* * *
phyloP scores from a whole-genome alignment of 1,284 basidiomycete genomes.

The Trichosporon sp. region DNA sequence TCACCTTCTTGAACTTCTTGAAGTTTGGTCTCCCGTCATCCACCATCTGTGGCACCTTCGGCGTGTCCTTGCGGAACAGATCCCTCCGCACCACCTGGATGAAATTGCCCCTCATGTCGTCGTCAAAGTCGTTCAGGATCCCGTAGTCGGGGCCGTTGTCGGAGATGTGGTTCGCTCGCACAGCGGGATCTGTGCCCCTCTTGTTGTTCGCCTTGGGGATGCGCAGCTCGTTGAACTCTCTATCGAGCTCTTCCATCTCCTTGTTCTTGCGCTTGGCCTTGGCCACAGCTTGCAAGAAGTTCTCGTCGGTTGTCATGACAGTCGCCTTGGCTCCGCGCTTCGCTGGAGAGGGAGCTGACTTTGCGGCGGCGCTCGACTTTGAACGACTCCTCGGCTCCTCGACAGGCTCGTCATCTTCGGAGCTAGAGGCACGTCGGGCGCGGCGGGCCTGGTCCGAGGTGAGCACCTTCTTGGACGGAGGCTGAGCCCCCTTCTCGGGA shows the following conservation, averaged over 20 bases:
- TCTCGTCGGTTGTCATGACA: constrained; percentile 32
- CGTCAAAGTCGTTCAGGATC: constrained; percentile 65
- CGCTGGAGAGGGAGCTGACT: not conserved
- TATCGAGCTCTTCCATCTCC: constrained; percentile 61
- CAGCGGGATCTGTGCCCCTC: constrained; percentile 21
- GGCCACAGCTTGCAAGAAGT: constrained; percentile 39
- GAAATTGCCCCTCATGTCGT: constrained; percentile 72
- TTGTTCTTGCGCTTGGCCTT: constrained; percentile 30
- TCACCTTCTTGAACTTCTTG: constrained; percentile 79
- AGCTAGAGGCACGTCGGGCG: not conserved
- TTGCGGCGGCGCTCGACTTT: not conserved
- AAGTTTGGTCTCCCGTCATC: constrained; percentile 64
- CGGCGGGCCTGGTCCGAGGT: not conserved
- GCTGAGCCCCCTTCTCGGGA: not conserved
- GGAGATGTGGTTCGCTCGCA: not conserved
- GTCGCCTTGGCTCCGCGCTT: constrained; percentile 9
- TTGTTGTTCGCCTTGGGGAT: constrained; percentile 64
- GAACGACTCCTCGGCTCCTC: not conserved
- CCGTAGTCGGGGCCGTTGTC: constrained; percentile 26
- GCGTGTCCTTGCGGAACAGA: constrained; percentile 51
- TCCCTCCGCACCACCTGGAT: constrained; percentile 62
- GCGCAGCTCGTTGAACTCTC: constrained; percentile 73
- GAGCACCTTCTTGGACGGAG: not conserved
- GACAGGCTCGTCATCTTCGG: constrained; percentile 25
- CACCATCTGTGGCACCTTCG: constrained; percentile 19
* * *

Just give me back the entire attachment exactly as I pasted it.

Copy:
phyloP scores from a whole-genome alignment of 1,284 basidiomycete genomes.

The Trichosporon sp. region DNA sequence TCACCTTCTTGAACTTCTTGAAGTTTGGTCTCCCGTCATCCACCATCTGTGGCACCTTCGGCGTGTCCTTGCGGAACAGATCCCTCCGCACCACCTGGATGAAATTGCCCCTCATGTCGTCGTCAAAGTCGTTCAGGATCCCGTAGTCGGGGCCGTTGTCGGAGATGTGGTTCGCTCGCACAGCGGGATCTGTGCCCCTCTTGTTGTTCGCCTTGGGGATGCGCAGCTCGTTGAACTCTCTATCGAGCTCTTCCATCTCCTTGTTCTTGCGCTTGGCCTTGGCCACAGCTTGCAAGAAGTTCTCGTCGGTTGTCATGACAGTCGCCTTGGCTCCGCGCTTCGCTGGAGAGGGAGCTGACTTTGCGGCGGCGCTCGACTTTGAACGACTCCTCGGCTCCTCGACAGGCTCGTCATCTTCGGAGCTAGAGGCACGTCGGGCGCGGCGGGCCTGGTCCGAGGTGAGCACCTTCTTGGACGGAGGCTGAGCCCCCTTCTCGGGA shows the following conservation, averaged over 20 bases:
- TCTCGTCGGTTGTCATGACA: constrained; percentile 32
- CGTCAAAGTCGTTCAGGATC: constrained; percentile 65
- CGCTGGAGAGGGAGCTGACT: not conserved
- TATCGAGCTCTTCCATCTCC: constrained; percentile 61
- CAGCGGGATCTGTGCCCCTC: constrained; percentile 21
- GGCCACAGCTTGCAAGAAGT: constrained; percentile 39
- GAAATTGCCCCTCATGTCGT: constrained; percentile 72
- TTGTTCTTGCGCTTGGCCTT: constrained; percentile 30
- TCACCTTCTTGAACTTCTTG: constrained; percentile 79
- AGCTAGAGGCACGTCGGGCG: not conserved
- TTGCGGCGGCGCTCGACTTT: not conserved
- AAGTTTGGTCTCCCGTCATC: constrained; percentile 64
- CGGCGGGCCTGGTCCGAGGT: not conserved
- GCTGAGCCCCCTTCTCGGGA: not conserved
- GGAGATGTGGTTCGCTCGCA: not conserved
- GTCGCCTTGGCTCCGCGCTT: constrained; percentile 9
- TTGTTGTTCGCCTTGGGGAT: constrained; percentile 64
- GAACGACTCCTCGGCTCCTC: not conserved
- CCGTAGTCGGGGCCGTTGTC: constrained; percentile 26
- GCGTGTCCTTGCGGAACAGA: constrained; percentile 51
- TCCCTCCGCACCACCTGGAT: constrained; percentile 62
- GCGCAGCTCGTTGAACTCTC: constrained; percentile 73
- GAGCACCTTCTTGGACGGAG: not conserved
- GACAGGCTCGTCATCTTCGG: constrained; percentile 25
- CACCATCTGTGGCACCTTCG: constrained; percentile 19